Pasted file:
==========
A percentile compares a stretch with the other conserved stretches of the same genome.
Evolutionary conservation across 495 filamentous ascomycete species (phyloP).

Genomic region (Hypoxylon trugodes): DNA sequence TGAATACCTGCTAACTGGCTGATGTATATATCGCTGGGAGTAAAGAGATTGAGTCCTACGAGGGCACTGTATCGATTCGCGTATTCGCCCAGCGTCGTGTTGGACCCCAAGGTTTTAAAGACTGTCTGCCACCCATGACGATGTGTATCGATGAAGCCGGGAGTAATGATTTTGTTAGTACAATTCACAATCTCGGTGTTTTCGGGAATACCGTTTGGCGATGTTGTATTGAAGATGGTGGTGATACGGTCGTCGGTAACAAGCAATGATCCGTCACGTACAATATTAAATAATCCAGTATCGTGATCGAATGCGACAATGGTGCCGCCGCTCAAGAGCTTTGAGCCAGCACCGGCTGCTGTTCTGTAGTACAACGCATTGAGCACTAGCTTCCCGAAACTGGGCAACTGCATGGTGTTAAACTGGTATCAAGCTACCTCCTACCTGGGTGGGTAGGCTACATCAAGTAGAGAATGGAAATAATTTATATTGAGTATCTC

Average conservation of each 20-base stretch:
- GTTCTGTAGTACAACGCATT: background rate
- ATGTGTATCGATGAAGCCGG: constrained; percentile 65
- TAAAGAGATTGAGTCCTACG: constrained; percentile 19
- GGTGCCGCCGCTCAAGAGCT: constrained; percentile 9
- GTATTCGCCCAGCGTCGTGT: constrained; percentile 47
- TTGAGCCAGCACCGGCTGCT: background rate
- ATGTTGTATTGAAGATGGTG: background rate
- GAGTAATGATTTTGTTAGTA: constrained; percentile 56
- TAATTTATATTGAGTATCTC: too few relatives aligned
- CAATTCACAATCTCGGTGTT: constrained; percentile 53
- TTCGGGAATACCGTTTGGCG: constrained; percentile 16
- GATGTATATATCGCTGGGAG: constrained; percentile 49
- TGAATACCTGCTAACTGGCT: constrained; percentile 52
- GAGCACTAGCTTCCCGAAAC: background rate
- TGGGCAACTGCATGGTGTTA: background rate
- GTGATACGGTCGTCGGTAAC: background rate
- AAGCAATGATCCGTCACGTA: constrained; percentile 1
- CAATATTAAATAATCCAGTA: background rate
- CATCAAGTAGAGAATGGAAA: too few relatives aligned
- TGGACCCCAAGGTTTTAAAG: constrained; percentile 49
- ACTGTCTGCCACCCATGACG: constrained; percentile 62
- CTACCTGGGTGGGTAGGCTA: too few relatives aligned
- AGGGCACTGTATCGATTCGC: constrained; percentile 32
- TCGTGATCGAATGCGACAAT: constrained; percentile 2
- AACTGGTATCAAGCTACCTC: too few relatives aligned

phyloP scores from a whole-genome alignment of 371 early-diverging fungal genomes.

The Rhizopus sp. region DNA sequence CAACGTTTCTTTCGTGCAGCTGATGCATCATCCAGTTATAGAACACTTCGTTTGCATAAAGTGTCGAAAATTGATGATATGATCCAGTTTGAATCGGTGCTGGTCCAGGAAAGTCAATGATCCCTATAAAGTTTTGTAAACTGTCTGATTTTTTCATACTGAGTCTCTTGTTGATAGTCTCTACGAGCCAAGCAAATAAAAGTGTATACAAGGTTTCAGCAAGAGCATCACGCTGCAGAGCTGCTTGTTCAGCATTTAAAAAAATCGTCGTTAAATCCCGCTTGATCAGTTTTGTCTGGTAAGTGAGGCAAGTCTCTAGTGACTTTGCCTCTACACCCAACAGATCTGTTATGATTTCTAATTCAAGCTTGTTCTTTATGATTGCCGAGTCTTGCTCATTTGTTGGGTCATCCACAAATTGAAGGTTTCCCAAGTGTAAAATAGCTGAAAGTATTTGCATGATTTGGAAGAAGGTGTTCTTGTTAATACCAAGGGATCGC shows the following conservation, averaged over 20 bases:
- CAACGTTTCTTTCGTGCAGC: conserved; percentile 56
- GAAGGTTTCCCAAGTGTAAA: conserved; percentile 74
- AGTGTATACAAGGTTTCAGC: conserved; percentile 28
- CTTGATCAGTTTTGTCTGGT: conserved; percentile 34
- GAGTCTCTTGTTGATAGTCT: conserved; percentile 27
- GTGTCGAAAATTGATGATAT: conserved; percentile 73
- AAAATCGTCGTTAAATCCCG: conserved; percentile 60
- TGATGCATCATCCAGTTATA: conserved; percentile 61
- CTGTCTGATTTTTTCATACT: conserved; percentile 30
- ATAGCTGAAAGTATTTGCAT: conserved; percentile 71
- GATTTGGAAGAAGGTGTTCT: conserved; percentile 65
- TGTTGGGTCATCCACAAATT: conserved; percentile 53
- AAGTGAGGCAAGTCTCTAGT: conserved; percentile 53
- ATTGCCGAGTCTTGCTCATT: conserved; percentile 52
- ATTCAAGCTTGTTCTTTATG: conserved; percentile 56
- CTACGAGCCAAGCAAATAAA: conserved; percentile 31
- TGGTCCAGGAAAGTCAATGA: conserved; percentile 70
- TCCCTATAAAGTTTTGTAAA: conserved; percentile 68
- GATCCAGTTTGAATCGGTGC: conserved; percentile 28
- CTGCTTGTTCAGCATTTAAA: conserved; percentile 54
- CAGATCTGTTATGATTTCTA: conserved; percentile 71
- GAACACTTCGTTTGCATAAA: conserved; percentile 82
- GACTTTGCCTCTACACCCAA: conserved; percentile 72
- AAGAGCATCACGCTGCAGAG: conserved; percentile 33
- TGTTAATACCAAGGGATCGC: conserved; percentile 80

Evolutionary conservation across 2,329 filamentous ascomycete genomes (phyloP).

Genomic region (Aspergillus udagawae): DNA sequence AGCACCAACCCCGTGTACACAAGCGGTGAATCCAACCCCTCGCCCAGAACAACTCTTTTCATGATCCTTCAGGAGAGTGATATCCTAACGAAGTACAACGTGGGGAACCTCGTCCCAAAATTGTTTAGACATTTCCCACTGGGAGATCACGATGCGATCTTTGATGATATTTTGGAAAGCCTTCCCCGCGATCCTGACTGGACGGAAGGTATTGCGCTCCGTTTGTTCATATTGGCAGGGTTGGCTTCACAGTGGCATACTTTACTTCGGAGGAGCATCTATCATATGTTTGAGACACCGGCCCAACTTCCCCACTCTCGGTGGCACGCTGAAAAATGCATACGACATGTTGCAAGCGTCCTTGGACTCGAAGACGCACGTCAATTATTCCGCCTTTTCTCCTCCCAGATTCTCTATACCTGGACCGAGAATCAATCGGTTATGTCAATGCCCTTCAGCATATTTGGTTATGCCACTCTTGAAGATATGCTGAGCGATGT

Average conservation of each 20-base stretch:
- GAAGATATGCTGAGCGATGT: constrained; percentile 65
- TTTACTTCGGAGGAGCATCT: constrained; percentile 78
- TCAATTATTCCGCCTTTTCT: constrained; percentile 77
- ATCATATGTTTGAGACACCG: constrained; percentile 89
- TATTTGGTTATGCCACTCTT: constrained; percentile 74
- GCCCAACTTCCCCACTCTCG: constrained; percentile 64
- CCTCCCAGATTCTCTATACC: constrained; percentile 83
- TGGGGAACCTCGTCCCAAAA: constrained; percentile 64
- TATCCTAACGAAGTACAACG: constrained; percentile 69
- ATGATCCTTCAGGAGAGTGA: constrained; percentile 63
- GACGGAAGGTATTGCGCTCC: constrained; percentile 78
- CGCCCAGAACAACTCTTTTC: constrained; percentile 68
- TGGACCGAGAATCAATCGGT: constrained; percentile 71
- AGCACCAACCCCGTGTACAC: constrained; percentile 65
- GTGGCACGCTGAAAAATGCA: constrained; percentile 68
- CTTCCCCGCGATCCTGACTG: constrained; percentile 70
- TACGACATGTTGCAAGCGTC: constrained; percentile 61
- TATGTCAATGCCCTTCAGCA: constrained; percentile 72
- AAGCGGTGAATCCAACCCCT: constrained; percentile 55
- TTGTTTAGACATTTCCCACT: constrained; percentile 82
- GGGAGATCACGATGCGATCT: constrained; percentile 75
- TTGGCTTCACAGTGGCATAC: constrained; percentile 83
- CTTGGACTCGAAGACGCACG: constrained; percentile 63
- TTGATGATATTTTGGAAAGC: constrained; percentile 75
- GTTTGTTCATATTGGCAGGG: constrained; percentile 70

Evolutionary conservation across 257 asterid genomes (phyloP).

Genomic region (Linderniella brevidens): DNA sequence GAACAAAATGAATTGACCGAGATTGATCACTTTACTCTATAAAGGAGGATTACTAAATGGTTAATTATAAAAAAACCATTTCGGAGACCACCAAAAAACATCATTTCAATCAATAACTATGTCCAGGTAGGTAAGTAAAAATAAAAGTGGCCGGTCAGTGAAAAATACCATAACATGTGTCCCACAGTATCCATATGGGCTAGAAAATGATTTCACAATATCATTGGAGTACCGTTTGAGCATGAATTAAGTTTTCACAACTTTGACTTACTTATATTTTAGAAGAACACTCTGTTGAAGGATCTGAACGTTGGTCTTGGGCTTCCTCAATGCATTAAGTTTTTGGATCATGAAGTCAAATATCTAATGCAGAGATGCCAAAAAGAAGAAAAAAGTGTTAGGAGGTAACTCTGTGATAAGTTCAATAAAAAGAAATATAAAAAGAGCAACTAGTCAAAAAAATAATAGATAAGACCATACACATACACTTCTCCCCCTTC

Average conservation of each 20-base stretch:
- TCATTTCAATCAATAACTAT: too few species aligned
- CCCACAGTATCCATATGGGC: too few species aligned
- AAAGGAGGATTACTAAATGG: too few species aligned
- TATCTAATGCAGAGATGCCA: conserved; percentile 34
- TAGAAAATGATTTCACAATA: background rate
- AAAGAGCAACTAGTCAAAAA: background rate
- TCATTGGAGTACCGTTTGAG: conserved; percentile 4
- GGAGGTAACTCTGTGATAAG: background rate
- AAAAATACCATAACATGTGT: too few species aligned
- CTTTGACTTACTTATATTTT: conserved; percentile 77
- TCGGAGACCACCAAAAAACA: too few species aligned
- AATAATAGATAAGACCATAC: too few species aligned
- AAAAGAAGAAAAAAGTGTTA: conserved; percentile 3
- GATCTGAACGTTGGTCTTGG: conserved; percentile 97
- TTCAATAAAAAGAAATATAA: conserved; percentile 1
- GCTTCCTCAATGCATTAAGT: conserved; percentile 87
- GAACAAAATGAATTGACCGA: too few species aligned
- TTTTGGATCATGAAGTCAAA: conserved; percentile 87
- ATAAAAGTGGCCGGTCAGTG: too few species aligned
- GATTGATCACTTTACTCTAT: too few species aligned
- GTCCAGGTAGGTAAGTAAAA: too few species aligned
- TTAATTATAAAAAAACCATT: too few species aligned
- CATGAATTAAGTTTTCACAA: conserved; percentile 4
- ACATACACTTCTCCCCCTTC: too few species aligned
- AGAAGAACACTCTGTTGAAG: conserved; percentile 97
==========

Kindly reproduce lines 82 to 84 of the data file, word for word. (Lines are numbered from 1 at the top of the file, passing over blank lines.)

- CTTGGACTCGAAGACGCACG: constrained; percentile 63
- TTGATGATATTTTGGAAAGC: constrained; percentile 75
- GTTTGTTCATATTGGCAGGG: constrained; percentile 70